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The announcement that my favourite yoga app, Down Dog, is casting for new models to lead its virtual classes has prompted a flurry of requests. “It would be nice to see more plus-sized models,” suggests one user. Another asks for “older models”, who might make him feel less self-conscious. There are conversations about the need for more diversity.

Mostly, however, the users are saddened by the fact that “Erin”, the longtime face of Down Dog, may no longer be our savasana pal. “I’m only in this app for Erin,” reads one response on Instagram.

Who you train with is an emotive subject in a virtual fitness market which, according to the app Dr Muscle, is expected to be worth $15.2bn in 2028. Fitness apps, which range from tracking apps to instructive platforms, boomed during the pandemic and the habit has stuck as people find virtual training more convenient, less exposing and invariably cheaper than the gym. Down Dog, founded by Benjamin Simon in 2015, uses pre-recorded routines to offer a range of practices for different competencies and needs. It has more than 500,000 subscribers (middling compared to Peloton’s 5.9mn members), but inspires tremendous loyalty: more than 100,000 users complete a practice every day. 

I had assumed that the serene yogi in a crop-top who helps guide each practice was an AI creation: Erin has such a blank robotic charm. As the classes are guided by a range of different voices for you to choose from, it seemed that she, too, must be some kind of fancy avatar. Further probing revealed, however, that Erin Gilmore is a real-life “yoga, meditation, breathwork teacher and mentor” in San Francisco, who sees a “healer”, has “big feelings” and considers the Barbie movie a “beautiful work of art”. She tells me the app is simply “expanding the options while I’m pregnant with my second baby” and she “is still working with [Down Dog] behind the scenes”.

What kind of relationship do you have with your trainer? And how invested can you be with someone you see only online? An informal Insta-survey reveals a febrile landscape of one-way love, for both men and women, in which the cult of personality is key. Peloton sparks the most ardent flames of adoration, especially for Tunde Oyeneyin, a bestselling author and keynote speaker; Rad Lopez, a boxer; Cody Rigsby, a fitness “guru”; and Jess Sims. There are others. “I will follow Robin Arzon anywhere,” says one devotee of Peloton’s head instructor, while FT Weekend’s Shannon Gibson prefers “an emotional lap” with Adrian. 

Tracy Anderson’s acolytes are so obsessed with her “fitness methodology” that they are shelling out an extra $5,500 to “reserve” a mat in her real-life classes (on top of the $90 monthly subscription) and describe themselves as “Tamily”. Online users are similarly devoted. “I feel like Tracy Anderson comes to my flat and works out with me,” says Kerri Lipsitz, an interior designer. Other users love the post-class online “locker” chat.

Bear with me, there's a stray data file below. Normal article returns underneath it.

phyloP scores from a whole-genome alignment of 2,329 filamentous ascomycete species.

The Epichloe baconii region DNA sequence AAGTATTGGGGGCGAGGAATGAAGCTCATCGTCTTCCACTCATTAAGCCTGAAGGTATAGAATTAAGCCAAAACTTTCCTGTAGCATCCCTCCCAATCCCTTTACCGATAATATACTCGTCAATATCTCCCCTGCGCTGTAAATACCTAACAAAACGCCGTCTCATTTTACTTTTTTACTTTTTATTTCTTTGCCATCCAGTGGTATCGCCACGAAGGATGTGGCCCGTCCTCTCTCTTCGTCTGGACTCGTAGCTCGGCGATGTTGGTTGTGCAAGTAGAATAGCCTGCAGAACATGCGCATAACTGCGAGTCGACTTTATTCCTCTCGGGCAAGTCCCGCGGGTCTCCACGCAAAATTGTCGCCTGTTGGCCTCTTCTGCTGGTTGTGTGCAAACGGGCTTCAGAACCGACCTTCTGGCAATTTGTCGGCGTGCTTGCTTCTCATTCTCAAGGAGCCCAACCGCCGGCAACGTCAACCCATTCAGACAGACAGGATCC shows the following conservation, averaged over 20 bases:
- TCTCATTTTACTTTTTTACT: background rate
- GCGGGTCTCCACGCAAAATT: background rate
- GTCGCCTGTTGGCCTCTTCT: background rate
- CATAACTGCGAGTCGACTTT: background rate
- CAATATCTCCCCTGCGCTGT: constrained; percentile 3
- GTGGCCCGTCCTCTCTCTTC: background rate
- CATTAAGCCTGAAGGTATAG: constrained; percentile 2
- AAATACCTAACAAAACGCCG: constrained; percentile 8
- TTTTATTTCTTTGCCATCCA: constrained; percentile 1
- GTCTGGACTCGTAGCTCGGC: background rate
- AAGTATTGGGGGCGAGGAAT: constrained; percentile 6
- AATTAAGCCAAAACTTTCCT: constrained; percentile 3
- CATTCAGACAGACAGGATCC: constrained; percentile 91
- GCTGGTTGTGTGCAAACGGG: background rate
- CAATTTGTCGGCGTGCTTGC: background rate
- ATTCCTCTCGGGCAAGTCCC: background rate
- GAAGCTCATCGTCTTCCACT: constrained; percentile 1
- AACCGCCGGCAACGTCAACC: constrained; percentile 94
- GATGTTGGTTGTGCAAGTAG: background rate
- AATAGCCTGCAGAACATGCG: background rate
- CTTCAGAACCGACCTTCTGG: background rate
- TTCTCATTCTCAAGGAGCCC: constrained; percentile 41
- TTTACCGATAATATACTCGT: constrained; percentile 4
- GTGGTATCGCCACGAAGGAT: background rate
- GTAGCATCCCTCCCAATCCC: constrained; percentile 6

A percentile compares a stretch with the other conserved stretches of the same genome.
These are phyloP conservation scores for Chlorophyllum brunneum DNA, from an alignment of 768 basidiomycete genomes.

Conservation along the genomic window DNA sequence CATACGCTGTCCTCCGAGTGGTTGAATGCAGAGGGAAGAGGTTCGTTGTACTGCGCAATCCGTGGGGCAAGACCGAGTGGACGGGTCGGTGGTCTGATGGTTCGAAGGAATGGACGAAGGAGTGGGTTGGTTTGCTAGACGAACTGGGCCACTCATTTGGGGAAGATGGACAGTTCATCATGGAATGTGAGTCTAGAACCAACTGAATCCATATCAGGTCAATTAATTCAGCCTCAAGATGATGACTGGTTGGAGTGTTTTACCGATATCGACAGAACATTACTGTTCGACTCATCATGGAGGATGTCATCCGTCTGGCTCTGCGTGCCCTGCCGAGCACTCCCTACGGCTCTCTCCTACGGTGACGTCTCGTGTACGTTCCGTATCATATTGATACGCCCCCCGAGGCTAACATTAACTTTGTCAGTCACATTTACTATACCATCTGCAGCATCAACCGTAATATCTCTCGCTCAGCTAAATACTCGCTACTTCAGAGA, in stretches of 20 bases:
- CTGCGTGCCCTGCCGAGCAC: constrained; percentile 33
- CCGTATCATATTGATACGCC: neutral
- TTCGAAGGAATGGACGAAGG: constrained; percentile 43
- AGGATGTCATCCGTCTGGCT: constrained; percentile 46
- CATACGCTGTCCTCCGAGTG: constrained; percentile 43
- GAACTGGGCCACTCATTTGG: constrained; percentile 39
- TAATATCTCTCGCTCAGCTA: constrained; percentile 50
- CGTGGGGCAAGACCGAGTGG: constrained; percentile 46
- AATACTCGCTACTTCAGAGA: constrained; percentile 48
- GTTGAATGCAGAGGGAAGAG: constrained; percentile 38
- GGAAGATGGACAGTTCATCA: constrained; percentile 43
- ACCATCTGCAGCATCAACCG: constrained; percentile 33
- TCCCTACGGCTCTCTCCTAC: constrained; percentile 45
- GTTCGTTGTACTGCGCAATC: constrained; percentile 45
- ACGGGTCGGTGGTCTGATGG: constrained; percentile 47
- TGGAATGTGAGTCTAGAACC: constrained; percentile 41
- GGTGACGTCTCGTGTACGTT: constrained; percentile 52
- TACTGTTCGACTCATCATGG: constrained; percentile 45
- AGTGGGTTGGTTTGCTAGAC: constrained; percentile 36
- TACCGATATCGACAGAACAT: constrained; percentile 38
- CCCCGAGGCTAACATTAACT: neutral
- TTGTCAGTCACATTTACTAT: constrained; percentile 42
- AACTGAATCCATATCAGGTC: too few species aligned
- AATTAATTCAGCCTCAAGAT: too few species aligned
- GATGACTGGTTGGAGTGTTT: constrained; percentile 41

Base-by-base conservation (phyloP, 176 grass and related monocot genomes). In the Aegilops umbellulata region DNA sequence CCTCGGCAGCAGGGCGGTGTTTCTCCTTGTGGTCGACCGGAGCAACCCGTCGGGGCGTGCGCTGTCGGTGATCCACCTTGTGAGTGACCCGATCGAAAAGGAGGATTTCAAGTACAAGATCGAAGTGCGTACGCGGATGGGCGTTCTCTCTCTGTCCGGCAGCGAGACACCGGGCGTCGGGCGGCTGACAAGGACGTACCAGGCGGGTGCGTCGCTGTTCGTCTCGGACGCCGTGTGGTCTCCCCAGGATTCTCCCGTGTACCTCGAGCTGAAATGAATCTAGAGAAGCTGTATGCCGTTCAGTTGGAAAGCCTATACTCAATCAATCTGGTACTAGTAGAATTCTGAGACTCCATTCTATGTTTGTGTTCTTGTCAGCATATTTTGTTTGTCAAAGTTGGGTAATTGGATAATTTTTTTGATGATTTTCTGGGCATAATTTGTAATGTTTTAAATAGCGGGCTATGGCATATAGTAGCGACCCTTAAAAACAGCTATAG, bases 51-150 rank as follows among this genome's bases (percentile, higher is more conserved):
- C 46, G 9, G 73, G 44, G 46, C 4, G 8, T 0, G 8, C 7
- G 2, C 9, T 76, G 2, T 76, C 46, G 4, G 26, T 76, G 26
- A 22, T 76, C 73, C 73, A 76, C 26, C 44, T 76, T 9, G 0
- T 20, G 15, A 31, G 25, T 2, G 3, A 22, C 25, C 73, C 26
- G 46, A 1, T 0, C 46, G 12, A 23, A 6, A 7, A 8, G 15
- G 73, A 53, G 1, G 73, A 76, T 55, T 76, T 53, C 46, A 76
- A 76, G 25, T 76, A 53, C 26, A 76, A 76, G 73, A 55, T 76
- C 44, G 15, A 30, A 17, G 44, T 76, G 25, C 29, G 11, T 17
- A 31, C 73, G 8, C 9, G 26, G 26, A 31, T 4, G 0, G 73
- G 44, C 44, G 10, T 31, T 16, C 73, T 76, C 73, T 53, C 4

Mindful movement and meditation maven Melissa Woods also comes up often, usually followed by the words: “I love her”. Another writer describes her “inordinately close bond” with Pilates instructor Julie Pujols, “the French girl go-to who looks like Brigitte Bardot”, whom she has met once but thinks of “like my friend”. 

An athletic blonde woman in sleeveless black top and black leggings
Online fitness guru Tracy Anderson in 2019 © WireImage

A few people (like me) want to punch in and out of classes with no engagement. Others seek a far deeper connection on the mat. Dr Amina Abdeldaim, an allergist in New York, speaks for many when she says: “If it doesn’t seem like I would be friends, I don’t exercise with them.” Others go even further. Of Nike’s Kirsty Godso, one person says: “I have a much better relationship with KG than I have with most people in my life.”

The most favoured instructors among my poll group are friendly, motivating and boast an aspirational body-type. Users want a glimpse of fallibility: “I like that she acknowledges the class is painful”, says someone of Julie Pujols. But they hate a faker. “One trainer pretends to be really out of breath, I suspect to make us feel better,” says one user of the Nike app. “That really fucks me off.” 

Age can also be an advantage: “a slightly older trainer who looks great, gives me hope.” And while there doesn’t seem to be a huge appetite for plus-size instructors (on the contrary, many favourites are intimidatingly bionic), there is a general aversion to trainers who don’t seem authentically athletic — “as if the demonstrators are models and not sports people” — or where they look too underweight. Given that fitness is already so emotive, like food, there is an unspoken rule that a trainer should inspire; and while people want drive and motivation, they want trainers who are kind. 

Personally, I want a trainer to look fantastic, show the techniques clearly and push me to meet new goals. I would never join a chat post workout, and doubt I would follow a virtual trainer outside the class. I’ll be curious to see the new models that Down Dog next employs. The beauty and success of Erin, I now realise, was that I barely thought of her at all.

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